Location: Crop Production Systems Research Unit
Title: Biology, Reproductive Potential, and Winter Survival of Tropical Soda Apple (Solanum viarum) Authors
|Byrd, John - MISS STATE UNIV|
Submitted to: Weed Technology
Publication Type: Peer Reviewed Journal
Publication Acceptance Date: April 6, 2007
Publication Date: July 1, 2007
Citation: Bryson, C.T., Byrd, J.D. 2007. Biology, Reproductive Potential, and Winter Survival of Tropical Soda Apple (Solanum viarum). Weed Technology 21:791-795. Interpretive Summary: Tropical soda apple is an invasive Federal Noxious Weed that continues to spread at an alarming rate in the southeastern United States. Research determined that tropical soda apple seeds can germinate from green and ripened fruits depending on the fruit size and maturity. Seeds exposed to winter temperatures within intact mature fruits exhibited higher levels of germination than mature exposed seeds. All tropical soda apple plants established by late spring and early summer produced fruits and viable seeds by frost and some tropical soda apple plants were able to survive winter conditions from rootstocks as far north as Stoneville, MS. Winter survival of seeds and rootstocks should be taken into account in developing best management practices for tropical soda apple control.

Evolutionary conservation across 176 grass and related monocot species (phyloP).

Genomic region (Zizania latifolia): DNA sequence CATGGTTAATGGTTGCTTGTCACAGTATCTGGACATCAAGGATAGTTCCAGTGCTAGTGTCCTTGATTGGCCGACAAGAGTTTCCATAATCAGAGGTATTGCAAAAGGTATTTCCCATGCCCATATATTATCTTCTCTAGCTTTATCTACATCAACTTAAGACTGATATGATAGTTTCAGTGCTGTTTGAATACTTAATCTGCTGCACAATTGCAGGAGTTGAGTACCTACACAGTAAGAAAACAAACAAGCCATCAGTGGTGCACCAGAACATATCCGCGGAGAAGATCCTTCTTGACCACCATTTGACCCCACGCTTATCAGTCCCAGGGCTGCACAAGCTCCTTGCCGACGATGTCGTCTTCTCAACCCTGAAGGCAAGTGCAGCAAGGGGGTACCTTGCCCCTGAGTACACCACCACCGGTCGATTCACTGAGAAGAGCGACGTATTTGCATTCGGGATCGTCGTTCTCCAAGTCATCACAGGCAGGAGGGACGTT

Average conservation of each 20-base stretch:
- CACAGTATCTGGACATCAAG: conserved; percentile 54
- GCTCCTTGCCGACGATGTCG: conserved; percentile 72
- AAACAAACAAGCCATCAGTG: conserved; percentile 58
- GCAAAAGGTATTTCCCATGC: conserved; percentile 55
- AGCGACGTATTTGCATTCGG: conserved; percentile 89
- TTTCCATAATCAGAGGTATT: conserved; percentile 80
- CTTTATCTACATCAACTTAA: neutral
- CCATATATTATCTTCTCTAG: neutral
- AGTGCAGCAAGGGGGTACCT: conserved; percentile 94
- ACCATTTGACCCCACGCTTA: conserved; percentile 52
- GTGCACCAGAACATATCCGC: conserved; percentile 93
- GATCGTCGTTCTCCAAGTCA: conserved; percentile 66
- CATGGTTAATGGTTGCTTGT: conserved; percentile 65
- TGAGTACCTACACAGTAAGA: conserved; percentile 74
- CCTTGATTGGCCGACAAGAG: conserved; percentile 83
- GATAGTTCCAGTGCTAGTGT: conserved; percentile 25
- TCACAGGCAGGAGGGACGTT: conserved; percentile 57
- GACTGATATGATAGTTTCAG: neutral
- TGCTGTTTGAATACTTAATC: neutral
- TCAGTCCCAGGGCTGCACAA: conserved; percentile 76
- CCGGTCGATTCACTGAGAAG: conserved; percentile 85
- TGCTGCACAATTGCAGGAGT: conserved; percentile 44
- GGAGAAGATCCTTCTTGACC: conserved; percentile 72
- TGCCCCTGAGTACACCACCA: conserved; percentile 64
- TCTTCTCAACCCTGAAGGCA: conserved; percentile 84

Technical Abstract: Field and greenhouse studies were conducted from 1996 to 2000 to determine tropical soda apple fruit size required for mature seed, overwintering survival potential of seeds, growth and fruit production, and a combination of late summer clipping followed by herbicides on overwintering potential of mature tropical soda apple plants in a containment area near Stoneville, Mississippi (latitude 33o 25’ N). Seedling emergence was greater than or equal to 50% from tropical soda apple fruit greater than 1.8 cm diameter. Tropical soda apple overwintering emergence was 14, 10, 48, 42, and 13% from seed alone and 86, 83, 48, 41, and 18% for seeds in tropical soda apple fruit overwintering at 100, 0, -5, -10, and -15 cm from the soil surface, respectively. Prior to frost (early Nov), tropical soda apple plant heights were 0.8, 0.6, and 0.7m; plant diameters were 2.6, 1.7, and 2 m; fruit produced per tropical soda apple plant were 415, 342, 128; and plant weights were 9.9, 9.5, and 4.9 kg at 27 weeks after transplanting (WATP) for 1996, 1997, and 1998, respectively. Regeneration from overwintering tropical soda apple roots varied depending on the winter conditions. These results suggest that tropical soda apple plants can survive mild winters.